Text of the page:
You also had a gay uncle. How did he affect you?
Yeah, I did. He actually passed away from AIDS when I was 11; it was very hush-hush and no one went to his funeral in our family except for my dad. He was someone really, really close to me. So I think it goes way back, I guess. He loved me and I loved him, and it was a very early-on experience that made me want to get involved even more.
As someone who’s been part of the country community for so long, do you feel it’s broken the stigma of not being welcoming to gay people?
I hope it’s progressed. Country music has become so mainstream and I think all of us have a lot of gay fans, so I hope that no one’s discriminating from somebody coming to a concert or anything. But I do think it has, in the past, had that unfortunate stigma. I think the walls are breaking down, at least I hope so. But I hope the walls are breaking down all over, not just in country music.
So you don't think the genre is as homophobic as some people perceive it to be?
I don’t think so, I really don’t. I can’t speak for everybody obviously, but I don’t think that it is as homophobic as you said.
Then why isn’t there an out gay country star who’s mainstream and successful?
I don’t know. That’s a really good question. And that’s kind of unfortunate. I have thought about it. Shelby Lynne is an amazing singer and Chely Wright is such a sweetheart. I’m so happy for (Chely) and her wife. But I don’t know. You pose a very good question that I haven’t thought about in a very long time.
There were obviously many upsides to finding fame early on, but what about the drawbacks – what sucked about being a 13-year-old star?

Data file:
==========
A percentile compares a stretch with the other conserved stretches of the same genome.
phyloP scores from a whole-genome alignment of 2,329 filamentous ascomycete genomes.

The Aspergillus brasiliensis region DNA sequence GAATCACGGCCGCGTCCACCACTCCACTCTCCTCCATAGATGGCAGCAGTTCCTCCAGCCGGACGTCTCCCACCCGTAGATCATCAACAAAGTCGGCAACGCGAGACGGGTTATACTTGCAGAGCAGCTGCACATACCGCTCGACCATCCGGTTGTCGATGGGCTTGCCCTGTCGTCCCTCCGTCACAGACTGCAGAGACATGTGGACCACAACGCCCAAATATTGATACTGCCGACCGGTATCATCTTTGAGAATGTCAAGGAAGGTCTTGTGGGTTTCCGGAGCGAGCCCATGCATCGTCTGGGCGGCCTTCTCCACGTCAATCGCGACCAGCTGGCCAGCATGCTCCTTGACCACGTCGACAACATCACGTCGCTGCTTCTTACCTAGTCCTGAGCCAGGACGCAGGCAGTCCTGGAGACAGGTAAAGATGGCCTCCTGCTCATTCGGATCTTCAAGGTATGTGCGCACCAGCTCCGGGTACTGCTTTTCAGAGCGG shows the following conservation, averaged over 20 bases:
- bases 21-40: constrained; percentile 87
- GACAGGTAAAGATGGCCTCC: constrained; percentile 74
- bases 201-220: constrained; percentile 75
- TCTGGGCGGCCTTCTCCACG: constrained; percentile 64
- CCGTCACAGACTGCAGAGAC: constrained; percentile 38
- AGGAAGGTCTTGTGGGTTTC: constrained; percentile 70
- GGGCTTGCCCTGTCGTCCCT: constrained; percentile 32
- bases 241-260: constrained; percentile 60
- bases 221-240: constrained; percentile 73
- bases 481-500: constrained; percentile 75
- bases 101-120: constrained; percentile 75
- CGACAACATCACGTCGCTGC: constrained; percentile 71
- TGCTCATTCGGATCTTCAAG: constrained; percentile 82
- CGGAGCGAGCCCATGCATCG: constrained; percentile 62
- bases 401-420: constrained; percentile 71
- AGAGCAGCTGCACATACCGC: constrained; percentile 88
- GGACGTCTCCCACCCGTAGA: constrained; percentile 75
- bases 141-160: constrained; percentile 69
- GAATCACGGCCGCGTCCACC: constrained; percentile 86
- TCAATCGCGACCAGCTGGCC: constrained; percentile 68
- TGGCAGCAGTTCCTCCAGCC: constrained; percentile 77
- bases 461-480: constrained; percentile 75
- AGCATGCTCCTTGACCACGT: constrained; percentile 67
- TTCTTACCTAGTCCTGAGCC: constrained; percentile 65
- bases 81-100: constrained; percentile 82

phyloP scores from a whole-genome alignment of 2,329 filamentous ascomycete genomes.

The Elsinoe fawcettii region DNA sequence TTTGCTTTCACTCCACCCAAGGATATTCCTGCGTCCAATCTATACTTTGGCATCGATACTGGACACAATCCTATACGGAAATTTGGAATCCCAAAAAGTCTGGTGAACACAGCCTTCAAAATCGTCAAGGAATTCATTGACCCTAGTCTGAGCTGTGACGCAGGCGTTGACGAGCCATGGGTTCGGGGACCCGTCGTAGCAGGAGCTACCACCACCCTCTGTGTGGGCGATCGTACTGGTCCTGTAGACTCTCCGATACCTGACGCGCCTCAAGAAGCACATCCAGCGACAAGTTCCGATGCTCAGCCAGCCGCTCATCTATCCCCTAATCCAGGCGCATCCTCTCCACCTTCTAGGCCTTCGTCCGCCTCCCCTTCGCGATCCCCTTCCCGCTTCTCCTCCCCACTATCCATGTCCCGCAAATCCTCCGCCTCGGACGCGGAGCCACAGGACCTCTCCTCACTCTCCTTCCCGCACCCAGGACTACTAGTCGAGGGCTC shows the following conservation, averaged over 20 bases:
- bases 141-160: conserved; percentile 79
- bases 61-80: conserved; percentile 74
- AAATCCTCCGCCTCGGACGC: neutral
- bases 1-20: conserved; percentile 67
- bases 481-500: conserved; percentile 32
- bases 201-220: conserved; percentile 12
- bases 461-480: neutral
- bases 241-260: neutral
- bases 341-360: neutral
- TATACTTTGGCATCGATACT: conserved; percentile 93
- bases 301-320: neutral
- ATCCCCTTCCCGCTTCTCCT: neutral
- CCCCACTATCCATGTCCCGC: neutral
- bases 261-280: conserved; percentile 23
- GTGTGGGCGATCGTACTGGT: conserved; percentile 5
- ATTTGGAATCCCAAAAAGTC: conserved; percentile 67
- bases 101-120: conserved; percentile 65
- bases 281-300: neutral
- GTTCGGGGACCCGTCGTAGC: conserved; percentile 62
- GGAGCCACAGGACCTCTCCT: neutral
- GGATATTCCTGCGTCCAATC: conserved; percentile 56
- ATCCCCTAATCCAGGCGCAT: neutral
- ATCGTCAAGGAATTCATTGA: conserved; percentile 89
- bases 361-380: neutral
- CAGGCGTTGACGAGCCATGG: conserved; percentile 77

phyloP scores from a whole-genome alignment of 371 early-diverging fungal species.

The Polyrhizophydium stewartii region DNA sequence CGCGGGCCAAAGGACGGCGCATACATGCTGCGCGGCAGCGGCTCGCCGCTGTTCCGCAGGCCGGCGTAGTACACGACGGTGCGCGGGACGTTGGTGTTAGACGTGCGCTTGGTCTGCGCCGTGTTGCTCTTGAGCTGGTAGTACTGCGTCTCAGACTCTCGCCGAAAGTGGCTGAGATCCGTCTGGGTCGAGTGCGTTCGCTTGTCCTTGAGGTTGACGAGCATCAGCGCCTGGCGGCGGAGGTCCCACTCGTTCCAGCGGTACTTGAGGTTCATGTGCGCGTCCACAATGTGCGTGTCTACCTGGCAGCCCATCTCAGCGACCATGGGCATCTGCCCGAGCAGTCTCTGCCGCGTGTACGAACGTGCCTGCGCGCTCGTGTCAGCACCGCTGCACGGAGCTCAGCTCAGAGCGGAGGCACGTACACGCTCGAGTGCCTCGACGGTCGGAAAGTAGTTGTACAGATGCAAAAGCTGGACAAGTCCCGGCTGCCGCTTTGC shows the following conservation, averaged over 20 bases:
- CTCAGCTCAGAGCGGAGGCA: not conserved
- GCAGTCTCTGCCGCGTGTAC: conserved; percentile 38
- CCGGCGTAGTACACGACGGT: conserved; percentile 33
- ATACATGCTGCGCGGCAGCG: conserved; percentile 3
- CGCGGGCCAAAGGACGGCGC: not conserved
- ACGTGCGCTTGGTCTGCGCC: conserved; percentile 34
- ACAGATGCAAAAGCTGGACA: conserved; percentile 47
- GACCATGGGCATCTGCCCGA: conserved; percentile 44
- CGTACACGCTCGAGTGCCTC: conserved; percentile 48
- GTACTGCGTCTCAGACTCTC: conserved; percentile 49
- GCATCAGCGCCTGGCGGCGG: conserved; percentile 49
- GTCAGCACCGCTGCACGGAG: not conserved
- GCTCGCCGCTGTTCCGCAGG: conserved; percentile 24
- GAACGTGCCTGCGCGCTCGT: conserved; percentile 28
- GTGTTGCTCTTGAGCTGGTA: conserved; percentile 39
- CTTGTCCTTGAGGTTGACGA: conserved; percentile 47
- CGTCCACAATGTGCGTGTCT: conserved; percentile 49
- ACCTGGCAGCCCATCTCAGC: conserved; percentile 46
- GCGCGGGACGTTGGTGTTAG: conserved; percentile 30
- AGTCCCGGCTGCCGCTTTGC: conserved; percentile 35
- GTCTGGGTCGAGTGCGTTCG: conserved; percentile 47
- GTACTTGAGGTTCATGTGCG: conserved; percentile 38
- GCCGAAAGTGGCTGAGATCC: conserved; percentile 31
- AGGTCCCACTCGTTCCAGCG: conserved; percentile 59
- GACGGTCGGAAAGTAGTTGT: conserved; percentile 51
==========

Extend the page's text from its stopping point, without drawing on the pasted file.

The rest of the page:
(Laughs) What sucked about it – I love how you put it. I lost a lot of my childhood, obviously. I used to say, “Oh no, I didn’t lose anything,” but I think as you get older – and now having my two “bonus boys,” as I call them, and seeing how they are as children and how innocent they are – a lot of innocence was taken away early on because I had to be responsible for so many at such a young age. So I think that’s the hardest part. But the great part is getting to do it now, with them. Where I’ve come, the place that I’ve come to know, I couldn’t have skipped any of it. I started at a young age, I love music, I was so driven as a kid – this is my path. I’m a true believer in what’s supposed to happen will. And this is my path. I can’t change it, and I wouldn’t. I’m enjoying having fun with Eddie (Cibrian’s) kids for sure – and being a kid when I can.
There have been many headlines regarding you lately, but the latest is that you’re an overbearing stepmother according to Eddie’s ex-wife, Brandi Glanville. What are you really like as a mom?
I guess if loving them with all my heart and taking care of them when they’re with us and being there for them is overbearing, then I guess I am – but I don’t think that’s the definition of overbearing.
I grew up in a family where my parents divorced when I was 14. I wouldn’t trade it for the world. I know my mom and dad weren’t meant to be together other than to have me (laughs), and I’m totally cool with it. The kids are our main priority, and we have a house full of love and I have a great relationship with them.
What do you make of the outing of your ex on a Detroit radio station a couple of years ago when a so-called extended family member, “Pebbles,” came on the air to say he’s gay?
I was actually with him at the time. I think it was a bunch of craziness. I support Dean (Sheremet) and his happiness, and he's married now (to Sarah Silver) and I'm very happy for him. That was a big, big prank at the end of the day.
Have you ever fallen for a gay man?
Have I ever fallen for a gay man? I don’t think so! I think it’s always been a straight man, but I love my gay friends to death, that’s for sure.